Date
25 May 2017
A 50 percent surge in voter registration among first-time voters and young people shows they are keen to influence the results of the upcoming Legco elections .Photo: HKEJ
A 50 percent surge in voter registration among first-time voters and young people shows they are keen to influence the results of the upcoming Legco elections .Photo: HKEJ

How young people will shape the Legco elections

If the recent voter registration is anything to go by, people born between 1960 and 1980 will dictate the results of the Legislative Council elections in September.

And when public sentiment is factored in, we would be seeing opposition lawmakers in greater numbers in Legco.

In theory, this election is a contest to reshape the chamber before Hong Kong’s next leader is chosen next year.

But in reality, it’s a referendum on Leung Chun-ying and his deeply unpopular policies.

This is where voter demographic comes in.

Voters born between 1956 and 1998 account for 71 percent of the electorate, about a third of whom are young people or first-time voters. 

The latter is the most disaffected with Leung’s government. Their older peers are no less dissatisfied, potentially making these two age groups a potent force for the opposition.

Those older than 60 make up a small minority and are likely to go either way.    

Which is why candidates and their parties are drawing up strategies with these factors in mind.

They will be looking back on the district council elections in November, in which pro-establishment candidates won the lion’s share of seats, for signs of the way forward.

Also, they will be keen to know how Edward Leung of the radical localist group Hong Kong Indigenous managed to shake up New Territories East by winning 15 percent of the vote in a by-election.

There are about 3.77 million registered voters for geographical constituencies, up from 3.47 million in 2012.

About 3.47 million are registered in the district council (second) functional constituency, which elects five lawmakers.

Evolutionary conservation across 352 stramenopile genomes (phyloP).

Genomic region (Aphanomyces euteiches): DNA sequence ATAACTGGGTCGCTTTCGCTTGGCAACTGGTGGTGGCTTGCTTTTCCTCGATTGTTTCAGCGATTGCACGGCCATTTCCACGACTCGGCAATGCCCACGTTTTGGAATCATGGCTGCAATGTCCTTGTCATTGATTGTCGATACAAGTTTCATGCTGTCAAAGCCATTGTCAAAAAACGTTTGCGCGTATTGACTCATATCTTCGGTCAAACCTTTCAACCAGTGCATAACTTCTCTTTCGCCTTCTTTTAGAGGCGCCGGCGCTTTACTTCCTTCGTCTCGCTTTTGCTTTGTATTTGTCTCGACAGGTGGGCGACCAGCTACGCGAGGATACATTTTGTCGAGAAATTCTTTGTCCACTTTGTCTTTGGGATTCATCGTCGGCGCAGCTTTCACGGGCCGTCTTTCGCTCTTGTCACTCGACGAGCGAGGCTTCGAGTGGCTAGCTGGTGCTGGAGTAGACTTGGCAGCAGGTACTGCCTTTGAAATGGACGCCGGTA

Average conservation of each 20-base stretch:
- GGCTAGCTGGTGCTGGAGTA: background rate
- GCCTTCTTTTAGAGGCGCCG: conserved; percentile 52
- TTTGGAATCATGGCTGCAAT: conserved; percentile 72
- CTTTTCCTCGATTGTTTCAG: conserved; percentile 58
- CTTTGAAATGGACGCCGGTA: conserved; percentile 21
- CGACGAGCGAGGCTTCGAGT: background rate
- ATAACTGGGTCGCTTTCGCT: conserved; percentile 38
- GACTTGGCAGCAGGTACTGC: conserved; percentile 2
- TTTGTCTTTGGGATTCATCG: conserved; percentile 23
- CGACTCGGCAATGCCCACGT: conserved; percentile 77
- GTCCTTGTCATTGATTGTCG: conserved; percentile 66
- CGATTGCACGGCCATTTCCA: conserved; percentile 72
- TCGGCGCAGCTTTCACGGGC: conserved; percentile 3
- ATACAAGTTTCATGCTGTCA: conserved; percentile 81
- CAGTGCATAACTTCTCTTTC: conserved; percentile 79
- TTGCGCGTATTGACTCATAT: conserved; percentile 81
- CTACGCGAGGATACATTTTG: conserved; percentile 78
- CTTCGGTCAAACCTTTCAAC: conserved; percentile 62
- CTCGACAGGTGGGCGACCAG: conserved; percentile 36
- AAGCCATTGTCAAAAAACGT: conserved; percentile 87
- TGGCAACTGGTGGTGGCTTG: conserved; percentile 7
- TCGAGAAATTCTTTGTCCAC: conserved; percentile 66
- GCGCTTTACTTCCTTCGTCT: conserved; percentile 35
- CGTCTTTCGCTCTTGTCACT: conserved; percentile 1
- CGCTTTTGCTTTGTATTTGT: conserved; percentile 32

Traditional functional constituencies have 239,000 registered electors.

A 50 percent surge in voter registration among first-time voters and young people shows they are keen to influence the results.

And with their sentiment driven by disenchantment with this government, they are likely to reject pro-establishment candidates.

Still, we can’t conclude that opposition forces will simply sweep their way to victory.

The pro-establishment camp dominates the functional constituencies and are lining up a strong challenge in the geographical contests.

For instance, James Tien’s Liberal Party, the most outspoken of the pro-Beijing groups, is courting the so-called silent majority of older voters and young electors alike.

The party could put Dominic Lee on top of the list, with Tien taking the second spot, to attract younger voters.

Chung Shu-kun of the Democratic Alliance for the Betterment and Progress of Hong Kong (DAB) is taking to social media to woo young voters after losing his district council seat in November.

He is seen tempering his pro-Beijing fervor with a more localist stance.

DAB will field one slate compared with two in the 2012 election. The decision was made after the number of seats in Hong Kong Island was cut to six from seven.

There are close to a dozen potential candidates for the Hong Kong Island constituency including Regina Ip of the New People’s Party, businessman Ricky Wong, Tanya Chan of the Civic Party, Baggio Leung of localist group Youngspiration and Cyd Ho of the Labour Party.

All this makes the upcoming elections one of the most competitive in history.

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SC/AC/RA

EJ Insight writer

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